ascending/descending training

I have begun using the ascending/descending strength method to supplement my sprint training.The reason I’m doing it is that i feel I was lazy with the weights for my GPP and I want to gain some power before its too late. I do speed work 2-3 times a week and I plan to do the weights twice a week after the speed. I have a few questions regarding it though:

  1. Is it too late to start this program now? ( I start competing in about 3 weeks)

  2. Is this program combined with speed work too intense? how should I modify it if this is the case?

  3. has anyone used this method before and was it effective?

Thank you

i have used the cad program with success and three wk is about the time frame i had. I wouldnt do no more then 2 speed session and keep the volume no higher then 360. if you can post your weight lifting volume that would help.

Thanks for the reply. I started on friday and did: 3x10 step-up jumps
3x10 hurdle hops
3x10 jump squats @ 20% of max full squat
4x5 hang snatch @ 75%
3x7 full squat @ 70%

I was thinking of removing the step-up jumps to save some energy, thoughts?

Ascending/descending, does that refer to the number of reps incorporated into each set? Sorry for the niavity!!

yes i would remove the stepup jumps. i dont have a problem with hurdle hops, jump squats but decrease the vol on the hs and squats.

ol= no more then 3reps
squats = no more then 5, but i would lean more towards 2-4range.

force curve, one day go from fast to slow another day slow to fast:

mon: ascending
depth jumps

fri: descending

Just to clarify, didn’t CT eventually come out and say that he wouldn’t do the speed after the strength anymore (descending)?

yes he did, but he still use the cad believe it or not. i like the system myself, my vj and short sprint times went through the roof

No it refers to the order in which you do the exercises. day 1 you start with the speed exercises and work up to the squats, on day 2 you start with the squats and finish with the jumps. google canadian ascending/descending training for more info.

(This is the vertical jump/power/speed training program I was talking about in the other thread.)

Canadian Ascending - Descending Power Training

By: Chris Thibaudeau

Canada is a land of many strength training legends. Maybe it’s the frozen tundra and the dark forests we live in or the fact that we have to carry a shovel and dig our way to work in feet of iced snow. Either way, there has been a lot of good strength training advice coming from our side of the border. No doubt that you’ve heard about such Eskimos as Charles Poliquin or Charlie Francis. It’s possible that you also are aware of the existence of a Polar Bear named Pierre Roy. Well, for every well-known Canadian strength coach out there, there is a dozen more just as good that still dwell in the dark, unknown or unrecognized by most strength adepts. Maybe it’s due to the fact that the strength coaching profession is not as respected and revered here as it is on your side of the border or in Europe. Regardless, there are great coaches around that do have some unique training methods worthy of being added to our training codex.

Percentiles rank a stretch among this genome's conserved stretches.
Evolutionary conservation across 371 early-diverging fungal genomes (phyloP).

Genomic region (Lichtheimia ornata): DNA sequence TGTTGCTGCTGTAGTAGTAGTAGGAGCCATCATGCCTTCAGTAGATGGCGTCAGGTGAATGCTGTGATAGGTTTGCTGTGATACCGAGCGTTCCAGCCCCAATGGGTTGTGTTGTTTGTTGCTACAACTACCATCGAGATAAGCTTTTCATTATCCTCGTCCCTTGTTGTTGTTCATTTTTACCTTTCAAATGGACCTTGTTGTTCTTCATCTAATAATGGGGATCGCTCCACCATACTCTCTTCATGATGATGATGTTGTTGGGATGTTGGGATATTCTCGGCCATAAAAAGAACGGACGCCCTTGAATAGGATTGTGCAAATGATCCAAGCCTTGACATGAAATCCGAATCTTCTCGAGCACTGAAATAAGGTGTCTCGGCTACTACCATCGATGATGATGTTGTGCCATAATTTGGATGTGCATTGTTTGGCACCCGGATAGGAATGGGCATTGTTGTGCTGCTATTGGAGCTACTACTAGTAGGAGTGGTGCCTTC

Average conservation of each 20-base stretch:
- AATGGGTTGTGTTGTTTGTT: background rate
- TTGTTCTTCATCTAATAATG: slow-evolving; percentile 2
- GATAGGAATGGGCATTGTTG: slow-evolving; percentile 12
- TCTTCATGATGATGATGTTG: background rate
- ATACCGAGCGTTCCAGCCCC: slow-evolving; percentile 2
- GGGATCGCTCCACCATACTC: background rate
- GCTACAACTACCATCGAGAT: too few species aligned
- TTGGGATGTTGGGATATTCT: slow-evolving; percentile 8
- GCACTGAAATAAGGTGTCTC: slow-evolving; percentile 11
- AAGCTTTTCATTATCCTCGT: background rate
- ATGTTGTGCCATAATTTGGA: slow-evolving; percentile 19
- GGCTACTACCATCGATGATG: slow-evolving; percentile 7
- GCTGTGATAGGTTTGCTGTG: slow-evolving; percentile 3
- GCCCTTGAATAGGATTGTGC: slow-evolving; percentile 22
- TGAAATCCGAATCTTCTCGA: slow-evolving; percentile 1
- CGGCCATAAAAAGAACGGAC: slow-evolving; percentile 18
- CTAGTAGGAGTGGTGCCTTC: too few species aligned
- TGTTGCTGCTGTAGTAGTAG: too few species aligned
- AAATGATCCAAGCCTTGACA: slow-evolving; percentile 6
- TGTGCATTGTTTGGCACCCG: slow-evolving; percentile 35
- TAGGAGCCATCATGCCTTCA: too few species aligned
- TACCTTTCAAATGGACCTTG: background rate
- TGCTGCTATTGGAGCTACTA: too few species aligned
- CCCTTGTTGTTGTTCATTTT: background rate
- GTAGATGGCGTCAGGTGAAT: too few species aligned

Such a man is strength coach Jean Boutet. A mountain of a man who was himself a strength powerhouse and a **** good football player in his youth. This man, rugged in style and crude of words (great blues singer too!) has produced time after time incredibly powerful athletes in all the range of athletes. From youngsters to master athletes, from synchronized swimmers to football linemen. His training approach is simple, to the point and extremely effective … to say the least!

Probably his greatest achievement as a strength coach is the training of Pascal Caron, the break man for the Canada 1 bobsled team. At the training camp Pascal turned some heads after he bench pressed 425lbs at a body weight of 175lbs (without a bench shirt or any mechanical aid/recoil gear) and ran the 60m in 6.36 (0.02 sec. faster than the actual World Record by Maurice Greene of 6.38). Among other things, he has power snatched 100kg (hang snatch actually) and hang cleaned 130kg for a triple. At a pro football combines a few years back he also bench pressed 225lbs 33 times and ran a 4.17 / 40.

Coach Boutet’s accomplishments are not limited to Pascal as he is currently training dozens of hockey players from midget up to pros (NHL and AHL), he also trains over 70 football players and dozens of other elite athletes from various sports. He is also a great football coach. Last season he was coaching two teams, one High School team and one Collegiate team and both won the provincial championship (equivalent of the state championship) and both were undefeated for a combined 24 - 0!!!